Sir Ken Robinson has said that while it’s important to know your material, there’s a danger in over-rehearsing it.
“…the danger in rehearsal is that it is possible to seem too rehearsed when you present. That is, we may seem too perfect, too inflexible, too unnatural, and though technically perfect, we may lose the ever important natural connection with the audience. And I say if there is no connection, there is no communication.”
By rehearsing liberally you are not only soaking in your material, but you are also keeping your presentation in a better state of “freshness”. Knowing your material and not being married to how it is going to come out of your mouth is freeing. It lets you be more relaxed and conversational (another key public speaking tip that Robinson has offered), so you’ll genuinely appear that way to your audience.
Give yourself some breathing room in your presentation, or you’ll find that you won’t be able to breathe very well during your presentation at all.
I remember doing a Pecha Kucha talk in front of a general audience on the topic of productivity a few years ago, and I decided to try to be really clever about it. The problem was that I was too clever. The audience wasn’t into productivity as much as I was and my entire talk didn’t resonate with them. I watched as the audience tried to get on board with me, but simply couldn’t because I took the wrong approach. I wasn’t accessible enough, and the talk flopped.
You have to remember that not everyone will know (or be as passionate) about what you’re presenting on as you are. Make sure that your talk is accessible to as many people as possible. Whether that means using a ton of layman’s terms or adding in touches of humour throughout, it’s important to make sure that what you’re saying is as engaging as it is informative. No matter how hard you try, without having a healthy dose of both of those qualities, you won’t have a successful presentation.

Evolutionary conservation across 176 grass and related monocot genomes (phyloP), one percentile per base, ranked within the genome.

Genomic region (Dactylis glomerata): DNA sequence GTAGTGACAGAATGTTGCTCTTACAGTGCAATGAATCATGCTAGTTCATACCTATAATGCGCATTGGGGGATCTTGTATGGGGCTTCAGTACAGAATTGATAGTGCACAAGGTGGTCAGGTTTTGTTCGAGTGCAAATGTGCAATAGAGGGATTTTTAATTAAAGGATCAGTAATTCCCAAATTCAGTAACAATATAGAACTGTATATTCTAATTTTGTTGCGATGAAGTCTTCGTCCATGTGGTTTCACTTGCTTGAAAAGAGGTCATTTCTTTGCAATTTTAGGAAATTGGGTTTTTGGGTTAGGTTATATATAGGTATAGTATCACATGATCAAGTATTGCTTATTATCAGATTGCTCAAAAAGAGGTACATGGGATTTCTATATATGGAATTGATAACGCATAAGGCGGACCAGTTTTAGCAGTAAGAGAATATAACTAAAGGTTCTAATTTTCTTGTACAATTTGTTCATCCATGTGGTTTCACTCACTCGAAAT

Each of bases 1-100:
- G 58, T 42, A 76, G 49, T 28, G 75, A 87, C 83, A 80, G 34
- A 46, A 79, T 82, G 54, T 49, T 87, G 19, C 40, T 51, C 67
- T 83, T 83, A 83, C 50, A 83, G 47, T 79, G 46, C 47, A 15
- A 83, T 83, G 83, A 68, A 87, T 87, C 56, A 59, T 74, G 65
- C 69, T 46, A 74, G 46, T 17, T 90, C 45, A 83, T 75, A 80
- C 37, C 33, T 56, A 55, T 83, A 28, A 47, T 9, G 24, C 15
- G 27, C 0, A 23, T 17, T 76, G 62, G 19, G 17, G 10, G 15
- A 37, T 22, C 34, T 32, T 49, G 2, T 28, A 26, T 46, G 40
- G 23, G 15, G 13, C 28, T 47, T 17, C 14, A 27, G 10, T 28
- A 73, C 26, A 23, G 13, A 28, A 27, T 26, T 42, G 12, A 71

The focus is you
This leads back a bit to Reynolds’s point about limiting the words on a slidedeck: people should be focusing on you and your presentation, not your presentation alone. If you prepare accordingly and know your stuff, then the technology and slideshows you use will simply augment the presentation rather than overshadow it. You won’t have to worry about asking your audience if they can read the text on the screen (or, worse, have to read it out loud for them), they’ll be free to focus on you and what you’re saying. No matter how hard you try, people will filter your presentation, and each person will do it differently. Some filtering will be intentional, and some won’t. That’s why people take notes – to help them with both types of filtering (and it’s also why you should have a one-sheet at the ready for them when you wrap things up).
If you focus on you, then your audience will be able to do so that much better. How do you improve your chances of having the focus on you? Through preparation and rehearsal, that’s how.
Since the focus is on you, the control defaults to you as well. You don’t need to concern yourself with messing up lines and then apologizing for them during your presentation because no one will know that you did unless you tell them. As a former actor and comedian, I’ve dropped my share of lines during live performances. Rather than dwell on them and circle back, I just kept going…because that’s what professionals do. The audience is never the wiser unless you fill them in. So don’t.
Being as prepared as possible allows for more focus and control. Being mindful of the content of your presentation keeps you focused on what’s important and also lends itself to a sense of more control. You cannot control anything else in these situations other than yourself. How you prepare, how you perform, how you react – that’s all on you.
Image Credit: Ben Stanfield